Sitting Still: A Habit of Reflection

Sitting Still: A Habit of Reflection
Fr. Chris Schroeder '00, S.J.

If you ask me what one skill I wish I had not had to teach myself in life, my answer is easy: sitting still. That is, being able to sit in quiet and reflect on my inner life.

I remember many times growing up when I was asked to sit and listen to someone else, but rarely if ever, was I ever asked to listen to what was going on inside of me.

Instead, I grew up learning to fill my life with activity first and foremost, whether that was the “productive” activity of learning in school or the “frivolous” activity of electronic entertainment.

Now as an adult, however, few abilities have been as transformational for my quality of life as the quiet awareness practiced in prayer and meditation. Nor is that unique to me. Mindfulness—that is, paying attention to one’s experience without judging it—has been found by psychologists to have benefits including decreased anxiety, stress, and depression, as well as increased memory retention, ability to focus, and relationship quality. Just as important, that ability to foster inner awareness and reflection is the foundational building block of a healthy spiritual life and relationship with God.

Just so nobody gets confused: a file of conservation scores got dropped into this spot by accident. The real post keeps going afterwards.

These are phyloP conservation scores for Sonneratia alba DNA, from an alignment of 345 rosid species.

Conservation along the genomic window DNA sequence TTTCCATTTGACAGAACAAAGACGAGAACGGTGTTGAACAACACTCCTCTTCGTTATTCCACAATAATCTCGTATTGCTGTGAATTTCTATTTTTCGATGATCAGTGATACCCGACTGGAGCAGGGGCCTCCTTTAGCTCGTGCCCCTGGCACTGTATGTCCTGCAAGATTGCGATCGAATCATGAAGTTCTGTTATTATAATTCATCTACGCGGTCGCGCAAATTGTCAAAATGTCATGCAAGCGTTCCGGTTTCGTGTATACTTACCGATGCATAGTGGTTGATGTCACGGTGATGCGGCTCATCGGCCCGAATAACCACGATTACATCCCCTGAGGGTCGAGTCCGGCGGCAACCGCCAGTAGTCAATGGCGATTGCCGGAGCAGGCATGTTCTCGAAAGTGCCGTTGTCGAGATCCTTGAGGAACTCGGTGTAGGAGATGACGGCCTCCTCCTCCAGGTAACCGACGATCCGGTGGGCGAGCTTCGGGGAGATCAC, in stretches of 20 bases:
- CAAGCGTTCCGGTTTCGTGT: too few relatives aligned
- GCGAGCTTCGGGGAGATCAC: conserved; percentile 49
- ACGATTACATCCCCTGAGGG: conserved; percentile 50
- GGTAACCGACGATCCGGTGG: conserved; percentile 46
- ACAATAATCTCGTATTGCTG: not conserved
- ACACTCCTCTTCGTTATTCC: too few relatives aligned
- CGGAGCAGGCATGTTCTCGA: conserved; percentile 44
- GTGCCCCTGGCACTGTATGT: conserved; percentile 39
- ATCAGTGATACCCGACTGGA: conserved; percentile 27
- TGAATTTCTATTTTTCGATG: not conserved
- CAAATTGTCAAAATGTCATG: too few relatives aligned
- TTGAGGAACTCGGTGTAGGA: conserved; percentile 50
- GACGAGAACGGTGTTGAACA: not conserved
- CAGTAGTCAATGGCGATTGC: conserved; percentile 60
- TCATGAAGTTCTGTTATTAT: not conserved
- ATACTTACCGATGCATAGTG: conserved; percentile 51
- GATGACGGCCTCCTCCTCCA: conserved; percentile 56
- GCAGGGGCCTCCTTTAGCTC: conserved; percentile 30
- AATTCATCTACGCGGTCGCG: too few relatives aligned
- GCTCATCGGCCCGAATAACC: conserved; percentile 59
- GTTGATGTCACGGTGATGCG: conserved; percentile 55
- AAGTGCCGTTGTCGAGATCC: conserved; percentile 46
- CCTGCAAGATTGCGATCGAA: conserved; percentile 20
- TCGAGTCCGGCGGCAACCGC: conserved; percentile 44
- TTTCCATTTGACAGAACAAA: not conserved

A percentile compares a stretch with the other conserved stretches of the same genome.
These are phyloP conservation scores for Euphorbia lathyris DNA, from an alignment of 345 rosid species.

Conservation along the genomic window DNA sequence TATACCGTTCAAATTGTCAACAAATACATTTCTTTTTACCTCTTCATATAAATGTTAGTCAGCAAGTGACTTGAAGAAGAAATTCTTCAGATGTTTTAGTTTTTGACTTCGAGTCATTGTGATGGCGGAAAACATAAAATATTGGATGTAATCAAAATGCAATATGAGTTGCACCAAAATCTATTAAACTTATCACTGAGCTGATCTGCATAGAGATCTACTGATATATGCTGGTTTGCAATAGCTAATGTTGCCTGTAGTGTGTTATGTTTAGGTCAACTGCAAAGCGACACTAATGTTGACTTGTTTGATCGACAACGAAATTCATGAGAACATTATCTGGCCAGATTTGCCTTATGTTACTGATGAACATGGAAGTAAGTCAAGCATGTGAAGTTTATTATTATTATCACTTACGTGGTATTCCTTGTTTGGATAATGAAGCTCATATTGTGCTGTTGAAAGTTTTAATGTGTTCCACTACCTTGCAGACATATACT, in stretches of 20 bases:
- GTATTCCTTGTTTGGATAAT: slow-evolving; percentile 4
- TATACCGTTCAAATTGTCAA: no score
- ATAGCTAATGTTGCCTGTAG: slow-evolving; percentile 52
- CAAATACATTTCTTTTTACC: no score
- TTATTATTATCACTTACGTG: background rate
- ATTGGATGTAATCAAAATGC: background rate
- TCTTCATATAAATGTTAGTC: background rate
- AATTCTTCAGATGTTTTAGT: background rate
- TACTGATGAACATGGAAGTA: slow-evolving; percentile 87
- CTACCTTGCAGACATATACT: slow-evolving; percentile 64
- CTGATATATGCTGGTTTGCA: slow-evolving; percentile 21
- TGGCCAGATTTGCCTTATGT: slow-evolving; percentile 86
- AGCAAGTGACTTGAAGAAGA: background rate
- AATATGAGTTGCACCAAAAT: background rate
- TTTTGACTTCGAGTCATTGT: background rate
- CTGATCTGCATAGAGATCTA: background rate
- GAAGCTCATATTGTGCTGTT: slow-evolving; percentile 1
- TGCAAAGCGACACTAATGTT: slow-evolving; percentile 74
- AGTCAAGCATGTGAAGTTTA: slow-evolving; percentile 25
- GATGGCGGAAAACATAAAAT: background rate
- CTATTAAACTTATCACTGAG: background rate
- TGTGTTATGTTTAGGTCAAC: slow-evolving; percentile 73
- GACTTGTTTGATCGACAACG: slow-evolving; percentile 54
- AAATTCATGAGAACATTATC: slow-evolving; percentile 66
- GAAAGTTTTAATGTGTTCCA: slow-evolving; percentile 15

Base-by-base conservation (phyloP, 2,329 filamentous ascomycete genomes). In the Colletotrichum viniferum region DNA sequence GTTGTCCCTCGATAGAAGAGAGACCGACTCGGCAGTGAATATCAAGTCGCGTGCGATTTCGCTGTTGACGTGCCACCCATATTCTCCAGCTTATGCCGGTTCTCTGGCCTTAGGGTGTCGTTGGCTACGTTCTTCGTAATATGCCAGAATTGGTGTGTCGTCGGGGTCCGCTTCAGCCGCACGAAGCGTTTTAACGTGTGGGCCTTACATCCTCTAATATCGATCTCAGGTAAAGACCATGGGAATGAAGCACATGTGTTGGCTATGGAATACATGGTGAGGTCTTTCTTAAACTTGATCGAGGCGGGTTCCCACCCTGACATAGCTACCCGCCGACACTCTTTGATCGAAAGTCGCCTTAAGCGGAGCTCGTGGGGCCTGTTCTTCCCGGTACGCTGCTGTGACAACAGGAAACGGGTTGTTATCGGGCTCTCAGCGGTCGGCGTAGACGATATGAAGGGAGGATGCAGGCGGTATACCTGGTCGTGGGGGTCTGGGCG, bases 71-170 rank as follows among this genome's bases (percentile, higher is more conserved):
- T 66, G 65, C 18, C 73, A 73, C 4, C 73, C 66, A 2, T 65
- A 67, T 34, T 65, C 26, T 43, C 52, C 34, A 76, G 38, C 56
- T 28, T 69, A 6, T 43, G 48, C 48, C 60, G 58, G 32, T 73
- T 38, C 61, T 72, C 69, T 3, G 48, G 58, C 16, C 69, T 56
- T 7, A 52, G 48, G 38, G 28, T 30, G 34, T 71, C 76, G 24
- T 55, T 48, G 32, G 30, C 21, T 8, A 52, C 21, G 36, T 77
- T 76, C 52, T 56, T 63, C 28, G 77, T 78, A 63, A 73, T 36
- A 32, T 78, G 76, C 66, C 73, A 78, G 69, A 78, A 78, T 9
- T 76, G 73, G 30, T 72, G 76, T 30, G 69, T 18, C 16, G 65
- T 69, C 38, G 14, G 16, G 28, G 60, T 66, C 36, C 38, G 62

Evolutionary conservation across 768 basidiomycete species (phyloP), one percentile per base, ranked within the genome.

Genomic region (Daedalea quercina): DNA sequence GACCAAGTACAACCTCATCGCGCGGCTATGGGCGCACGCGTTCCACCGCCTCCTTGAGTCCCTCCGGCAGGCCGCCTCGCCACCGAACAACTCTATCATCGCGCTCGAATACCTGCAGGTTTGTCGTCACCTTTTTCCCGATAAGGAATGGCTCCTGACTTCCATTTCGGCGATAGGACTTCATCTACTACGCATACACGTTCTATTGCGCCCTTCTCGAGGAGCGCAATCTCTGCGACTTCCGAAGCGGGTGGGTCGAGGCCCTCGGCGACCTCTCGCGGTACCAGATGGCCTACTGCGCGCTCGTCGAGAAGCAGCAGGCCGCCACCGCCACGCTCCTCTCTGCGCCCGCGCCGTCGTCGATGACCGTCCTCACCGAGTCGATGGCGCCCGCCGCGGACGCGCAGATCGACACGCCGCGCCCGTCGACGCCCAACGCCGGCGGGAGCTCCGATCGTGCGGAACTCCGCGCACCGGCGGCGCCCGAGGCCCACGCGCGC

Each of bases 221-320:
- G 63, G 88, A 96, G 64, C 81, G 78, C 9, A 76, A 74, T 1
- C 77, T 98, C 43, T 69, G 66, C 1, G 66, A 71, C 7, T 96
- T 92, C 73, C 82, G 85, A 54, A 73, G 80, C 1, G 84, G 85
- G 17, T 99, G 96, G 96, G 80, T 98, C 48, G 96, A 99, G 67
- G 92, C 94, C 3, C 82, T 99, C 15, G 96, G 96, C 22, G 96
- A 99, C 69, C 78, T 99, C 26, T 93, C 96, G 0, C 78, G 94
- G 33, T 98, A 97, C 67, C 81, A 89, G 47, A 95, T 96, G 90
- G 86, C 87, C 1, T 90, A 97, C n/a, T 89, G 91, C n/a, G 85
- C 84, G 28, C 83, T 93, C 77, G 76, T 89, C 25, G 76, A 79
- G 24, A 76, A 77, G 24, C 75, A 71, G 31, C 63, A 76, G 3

As important as these skills are, though, they are difficult to foster in the modern world.

So at De Smet Jesuit, we are taking advantage of the new Formation Fridays to teach our Spartans the basics of a habit of reflection.

While spiritual formation has always been a key component of a De Smet Jesuit education, whether through daily prayers like the Examen, common worship at the Eucharist, or retreats like Kairos, now over the next month we will be presenting to the students a series of lessons and activities (participated in both on site and remotely) designed to help give our young men the foundational skills of reflection and mindfulness to get even more out of these practices. In order to teach our young men to reach their full potential both spiritually and humanly, we have to make sure they leave De Smet Jesuit with the ability to slow down, quiet themselves, and foster their awareness of themselves and God.

So ask your sons about their experiences learning how to meditate. Encourage them to practice these good habits when they are stressed. Maybe even find a meditation video on YouTube to try yourself! It is an exciting addition to the well-rounded formation here at De Smet Jesuit.

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